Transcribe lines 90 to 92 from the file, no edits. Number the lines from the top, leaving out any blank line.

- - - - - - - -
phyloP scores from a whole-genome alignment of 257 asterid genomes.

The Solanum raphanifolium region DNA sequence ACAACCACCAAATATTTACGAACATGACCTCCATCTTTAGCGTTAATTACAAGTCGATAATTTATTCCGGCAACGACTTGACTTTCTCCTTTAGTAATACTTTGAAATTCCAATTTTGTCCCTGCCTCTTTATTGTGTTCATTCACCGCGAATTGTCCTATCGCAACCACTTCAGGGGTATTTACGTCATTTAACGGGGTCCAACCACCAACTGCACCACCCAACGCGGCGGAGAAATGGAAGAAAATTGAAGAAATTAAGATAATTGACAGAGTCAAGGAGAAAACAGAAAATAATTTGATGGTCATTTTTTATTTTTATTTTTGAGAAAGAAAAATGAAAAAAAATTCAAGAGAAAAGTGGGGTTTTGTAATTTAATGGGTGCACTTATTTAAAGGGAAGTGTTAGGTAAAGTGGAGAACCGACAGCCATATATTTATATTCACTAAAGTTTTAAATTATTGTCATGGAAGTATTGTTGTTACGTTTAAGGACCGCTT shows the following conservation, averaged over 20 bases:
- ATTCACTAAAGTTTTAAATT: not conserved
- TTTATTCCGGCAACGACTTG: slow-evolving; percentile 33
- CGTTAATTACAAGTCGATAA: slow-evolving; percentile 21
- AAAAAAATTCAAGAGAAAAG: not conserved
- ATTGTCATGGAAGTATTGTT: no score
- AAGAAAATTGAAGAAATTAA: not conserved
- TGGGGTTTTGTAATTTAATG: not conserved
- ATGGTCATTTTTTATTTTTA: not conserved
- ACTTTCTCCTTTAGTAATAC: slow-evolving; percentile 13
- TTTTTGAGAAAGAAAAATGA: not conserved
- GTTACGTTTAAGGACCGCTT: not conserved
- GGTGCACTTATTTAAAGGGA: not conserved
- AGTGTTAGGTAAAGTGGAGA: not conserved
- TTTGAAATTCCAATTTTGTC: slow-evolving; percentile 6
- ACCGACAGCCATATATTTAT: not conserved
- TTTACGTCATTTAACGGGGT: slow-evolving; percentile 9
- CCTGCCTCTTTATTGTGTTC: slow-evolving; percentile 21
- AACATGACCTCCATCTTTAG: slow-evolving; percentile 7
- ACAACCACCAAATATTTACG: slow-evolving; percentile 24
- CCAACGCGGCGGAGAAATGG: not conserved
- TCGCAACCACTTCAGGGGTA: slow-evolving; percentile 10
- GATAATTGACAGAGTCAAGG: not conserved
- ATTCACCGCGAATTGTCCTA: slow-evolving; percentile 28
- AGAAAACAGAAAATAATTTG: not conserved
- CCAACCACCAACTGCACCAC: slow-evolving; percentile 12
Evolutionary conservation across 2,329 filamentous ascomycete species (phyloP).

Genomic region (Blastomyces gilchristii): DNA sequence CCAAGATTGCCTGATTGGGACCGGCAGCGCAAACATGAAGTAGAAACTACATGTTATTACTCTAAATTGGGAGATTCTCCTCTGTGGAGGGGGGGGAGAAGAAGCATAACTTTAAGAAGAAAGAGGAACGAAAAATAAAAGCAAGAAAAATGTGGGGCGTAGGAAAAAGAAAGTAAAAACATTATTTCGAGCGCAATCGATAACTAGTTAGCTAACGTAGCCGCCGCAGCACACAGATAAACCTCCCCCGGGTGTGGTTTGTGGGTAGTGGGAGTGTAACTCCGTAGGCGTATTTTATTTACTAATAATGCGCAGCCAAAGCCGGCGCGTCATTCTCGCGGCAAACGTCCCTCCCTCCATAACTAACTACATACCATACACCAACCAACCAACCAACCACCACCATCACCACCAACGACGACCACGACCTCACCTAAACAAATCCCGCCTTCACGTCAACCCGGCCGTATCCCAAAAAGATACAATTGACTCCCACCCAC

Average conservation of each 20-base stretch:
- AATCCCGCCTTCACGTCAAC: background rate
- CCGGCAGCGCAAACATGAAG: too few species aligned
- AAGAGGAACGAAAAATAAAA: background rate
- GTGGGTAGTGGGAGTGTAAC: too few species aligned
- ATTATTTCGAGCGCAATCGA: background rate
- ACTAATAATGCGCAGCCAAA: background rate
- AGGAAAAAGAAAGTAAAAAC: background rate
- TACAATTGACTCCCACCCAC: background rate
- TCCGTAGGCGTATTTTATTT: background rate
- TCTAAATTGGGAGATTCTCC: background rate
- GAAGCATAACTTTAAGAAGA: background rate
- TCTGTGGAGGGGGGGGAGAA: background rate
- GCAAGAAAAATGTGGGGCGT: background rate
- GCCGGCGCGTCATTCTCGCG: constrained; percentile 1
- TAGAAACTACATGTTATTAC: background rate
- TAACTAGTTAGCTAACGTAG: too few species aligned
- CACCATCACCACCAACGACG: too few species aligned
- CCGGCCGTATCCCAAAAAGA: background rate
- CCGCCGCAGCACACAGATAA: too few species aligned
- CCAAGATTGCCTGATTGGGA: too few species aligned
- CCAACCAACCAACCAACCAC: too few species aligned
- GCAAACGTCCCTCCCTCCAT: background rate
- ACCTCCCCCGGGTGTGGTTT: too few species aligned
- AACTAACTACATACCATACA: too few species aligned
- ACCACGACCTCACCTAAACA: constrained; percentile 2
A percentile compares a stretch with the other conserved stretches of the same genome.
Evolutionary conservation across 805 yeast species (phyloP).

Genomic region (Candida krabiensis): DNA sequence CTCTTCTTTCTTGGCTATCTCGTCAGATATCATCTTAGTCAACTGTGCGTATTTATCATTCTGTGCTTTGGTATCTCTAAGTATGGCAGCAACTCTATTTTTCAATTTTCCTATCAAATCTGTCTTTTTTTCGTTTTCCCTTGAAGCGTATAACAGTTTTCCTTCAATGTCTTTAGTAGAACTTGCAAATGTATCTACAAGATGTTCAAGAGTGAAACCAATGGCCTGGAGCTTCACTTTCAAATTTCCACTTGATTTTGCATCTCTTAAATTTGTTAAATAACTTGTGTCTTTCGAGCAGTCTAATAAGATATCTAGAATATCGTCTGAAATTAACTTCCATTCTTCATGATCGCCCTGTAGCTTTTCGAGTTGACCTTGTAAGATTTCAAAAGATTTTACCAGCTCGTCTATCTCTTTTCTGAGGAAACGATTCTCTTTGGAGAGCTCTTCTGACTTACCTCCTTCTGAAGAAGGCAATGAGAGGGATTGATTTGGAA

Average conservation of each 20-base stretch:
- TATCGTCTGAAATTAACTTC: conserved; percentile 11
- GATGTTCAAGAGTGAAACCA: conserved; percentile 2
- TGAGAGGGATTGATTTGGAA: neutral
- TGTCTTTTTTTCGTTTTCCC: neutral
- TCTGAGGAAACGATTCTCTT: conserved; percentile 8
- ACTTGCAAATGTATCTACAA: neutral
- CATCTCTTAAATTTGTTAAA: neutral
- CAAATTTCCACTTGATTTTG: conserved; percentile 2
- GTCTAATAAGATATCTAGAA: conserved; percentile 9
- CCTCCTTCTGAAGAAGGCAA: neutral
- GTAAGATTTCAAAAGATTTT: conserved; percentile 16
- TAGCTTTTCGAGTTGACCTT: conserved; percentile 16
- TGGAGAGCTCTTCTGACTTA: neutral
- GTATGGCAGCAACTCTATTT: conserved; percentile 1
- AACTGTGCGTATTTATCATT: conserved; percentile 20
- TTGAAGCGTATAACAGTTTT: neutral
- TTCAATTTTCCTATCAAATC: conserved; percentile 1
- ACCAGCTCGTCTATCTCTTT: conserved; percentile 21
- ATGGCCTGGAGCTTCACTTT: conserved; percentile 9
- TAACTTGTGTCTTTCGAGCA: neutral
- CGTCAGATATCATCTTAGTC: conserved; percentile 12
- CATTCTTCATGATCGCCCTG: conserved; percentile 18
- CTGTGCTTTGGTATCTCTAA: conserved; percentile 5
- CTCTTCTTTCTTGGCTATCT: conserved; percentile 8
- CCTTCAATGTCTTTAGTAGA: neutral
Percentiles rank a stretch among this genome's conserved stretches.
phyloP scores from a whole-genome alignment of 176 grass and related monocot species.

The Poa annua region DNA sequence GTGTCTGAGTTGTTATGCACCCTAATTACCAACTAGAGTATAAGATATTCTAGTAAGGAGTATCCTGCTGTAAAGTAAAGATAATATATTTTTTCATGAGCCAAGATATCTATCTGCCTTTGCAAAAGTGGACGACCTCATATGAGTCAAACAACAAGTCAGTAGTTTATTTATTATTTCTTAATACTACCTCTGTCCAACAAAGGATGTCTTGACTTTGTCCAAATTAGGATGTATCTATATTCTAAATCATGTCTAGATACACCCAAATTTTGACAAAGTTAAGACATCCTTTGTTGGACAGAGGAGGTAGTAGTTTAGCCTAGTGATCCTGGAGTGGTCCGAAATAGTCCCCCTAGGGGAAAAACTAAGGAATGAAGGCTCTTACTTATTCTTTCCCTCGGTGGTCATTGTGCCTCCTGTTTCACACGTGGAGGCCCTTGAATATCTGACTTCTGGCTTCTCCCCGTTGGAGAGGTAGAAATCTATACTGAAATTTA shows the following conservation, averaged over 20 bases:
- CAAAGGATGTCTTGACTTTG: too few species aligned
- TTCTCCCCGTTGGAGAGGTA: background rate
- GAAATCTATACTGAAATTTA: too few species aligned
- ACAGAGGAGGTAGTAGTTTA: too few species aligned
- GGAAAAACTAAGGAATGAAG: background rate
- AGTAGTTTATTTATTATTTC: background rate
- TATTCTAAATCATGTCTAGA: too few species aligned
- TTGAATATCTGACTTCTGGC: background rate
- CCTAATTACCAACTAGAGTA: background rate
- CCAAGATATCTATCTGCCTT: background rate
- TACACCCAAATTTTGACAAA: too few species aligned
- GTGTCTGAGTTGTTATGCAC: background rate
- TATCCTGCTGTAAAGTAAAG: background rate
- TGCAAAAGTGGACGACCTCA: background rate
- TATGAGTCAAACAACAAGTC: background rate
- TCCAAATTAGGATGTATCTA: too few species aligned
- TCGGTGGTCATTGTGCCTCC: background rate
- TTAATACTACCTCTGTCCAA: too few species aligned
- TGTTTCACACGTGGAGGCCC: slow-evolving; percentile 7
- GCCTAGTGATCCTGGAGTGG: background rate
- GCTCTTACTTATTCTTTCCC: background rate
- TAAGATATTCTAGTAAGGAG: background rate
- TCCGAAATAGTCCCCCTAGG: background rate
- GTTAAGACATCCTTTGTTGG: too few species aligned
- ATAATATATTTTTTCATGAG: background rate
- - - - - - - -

- GAAATCTATACTGAAATTTA: too few species aligned
- ACAGAGGAGGTAGTAGTTTA: too few species aligned
- GGAAAAACTAAGGAATGAAG: background rate